Whenever you pay for something using your credit card, it costs businesses money. Typically, it costs more for stores to accept credit cards than other payment methods like debit or EFTPOS. In 2003, the RBA decided to allow those costs to be passed on to consumers in the form of a surcharge (a reform that CHOICE generally supported). The aim was to provide an incentive for people to use cheaper payment methods and to encourage innovation in payment systems.
Several years on, the scoreboard shows that the fees merchants pay have almost halved, saving billions. That windfall was expected to be passed on to consumers, but this factor is not so easy to prove. A much easier task is to gauge public opinion about surcharging. In short, we hate it.
And why not - surcharges feel like a slap in the face. You agree to a price, go through the motions of a sale and then the bar is raised right at the finish line. It’s worse when you’re buying online because unlike at the cashier, the trusty credit card is often the only easy payment option. That is unless you have the luxury of waiting for money to be transferred all over the place (it’s not often this would happen at your local store).
One negative outcome from the reforms was that surcharges became the cream on top for some retailers, especially online. Recent research by East and Partners shows that online retailers are surcharging up to three times the amount seen at physical stores [PDF], and CHOICE investigations have shown that airlines, telcos, utilities and taxi cabs are the most likely to slog their customers with not-so-upfront added surcharge costs.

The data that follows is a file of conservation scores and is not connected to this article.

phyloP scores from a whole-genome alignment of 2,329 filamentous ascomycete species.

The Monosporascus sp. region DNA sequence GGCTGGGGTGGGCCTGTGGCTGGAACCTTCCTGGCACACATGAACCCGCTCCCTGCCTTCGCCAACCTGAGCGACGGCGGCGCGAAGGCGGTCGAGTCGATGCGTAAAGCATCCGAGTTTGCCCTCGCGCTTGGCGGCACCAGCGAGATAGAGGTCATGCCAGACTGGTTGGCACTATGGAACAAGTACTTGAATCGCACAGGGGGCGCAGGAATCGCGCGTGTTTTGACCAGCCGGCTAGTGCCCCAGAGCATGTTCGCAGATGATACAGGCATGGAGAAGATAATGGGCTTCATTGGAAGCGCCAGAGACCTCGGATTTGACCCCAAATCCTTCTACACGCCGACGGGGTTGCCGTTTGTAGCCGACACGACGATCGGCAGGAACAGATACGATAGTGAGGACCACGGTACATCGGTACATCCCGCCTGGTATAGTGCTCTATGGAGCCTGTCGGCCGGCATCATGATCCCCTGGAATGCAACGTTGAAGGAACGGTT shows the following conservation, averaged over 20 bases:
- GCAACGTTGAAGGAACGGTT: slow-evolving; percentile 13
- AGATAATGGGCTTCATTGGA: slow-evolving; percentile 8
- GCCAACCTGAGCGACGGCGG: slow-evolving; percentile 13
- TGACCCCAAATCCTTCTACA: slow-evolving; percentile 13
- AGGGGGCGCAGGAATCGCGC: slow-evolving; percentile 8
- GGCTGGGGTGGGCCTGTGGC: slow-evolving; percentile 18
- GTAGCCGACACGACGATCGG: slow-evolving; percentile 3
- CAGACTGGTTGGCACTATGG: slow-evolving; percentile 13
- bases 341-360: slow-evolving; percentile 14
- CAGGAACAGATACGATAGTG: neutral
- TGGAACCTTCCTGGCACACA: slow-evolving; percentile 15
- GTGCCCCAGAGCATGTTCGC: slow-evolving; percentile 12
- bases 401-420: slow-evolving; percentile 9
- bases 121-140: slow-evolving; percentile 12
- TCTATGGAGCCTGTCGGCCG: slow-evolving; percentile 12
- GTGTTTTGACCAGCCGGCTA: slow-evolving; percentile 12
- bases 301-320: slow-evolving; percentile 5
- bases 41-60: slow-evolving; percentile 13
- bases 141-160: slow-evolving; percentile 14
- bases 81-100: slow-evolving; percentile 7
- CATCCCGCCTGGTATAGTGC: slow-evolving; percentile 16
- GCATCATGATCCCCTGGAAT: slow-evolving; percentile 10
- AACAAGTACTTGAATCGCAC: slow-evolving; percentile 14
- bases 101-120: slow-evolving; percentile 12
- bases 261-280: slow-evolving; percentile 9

However, the tides appear to be turning for those excessively surcharging with the RBA recently announcing a review. CHOICE is delivering a submission [PDF] and calling for changes to the system which put an end to unfair surcharges. This includes recommendations that:
- Any surcharges reflect the direct cost of the transaction, which means no more cream on top for those excessively surcharging.
- Online retailers give a clear indication of the surcharge at the start of the sale. Anywhere that headline prices are indicated, surcharges would also need to be disclosed.
- One surcharge per payment – no adding a surcharge to each item.
We’d also like the RBA to provide clearer information about the amounts consumers are being surcharged, including the potential for a list of the worst offenders. With an estimated 40 per cent of large merchants and 20 per cent of smaller businesses surcharging, we’re expecting the total figure will measure into the billions considering the retail industry turns over around $245 billion a year according to the latest statistics.
We don’t just want the big numbers from the RBA though, CHOICE wants members to continue telling us about the surcharges they are facing both in stores and online. Whether it’s acceptable, excessive or outrageous, we want to hear about it.
Tell us your surcharge story in the comments below, on Facebook or by emailing email@example.com.
We looked at bullying in the workplace and what it's costing us as a country, both financially and emotionally. Here are a couple of the opinions we received:
Angela said “I think sometimes victims of bullying don't realise they're being bullied. High profile court cases and training make people aware so they can identify negative behaviours. If you don't realise it's socially unacceptable, you may not realise that the behaviour is bullying.”
Justin said “We need to break the cycle of bullying, where damaged kids turn into unhappy adults, who struggle to relate to others and may quite likely cause their children to feel threatened and bully other kids in an effort to feel safe and powerful.”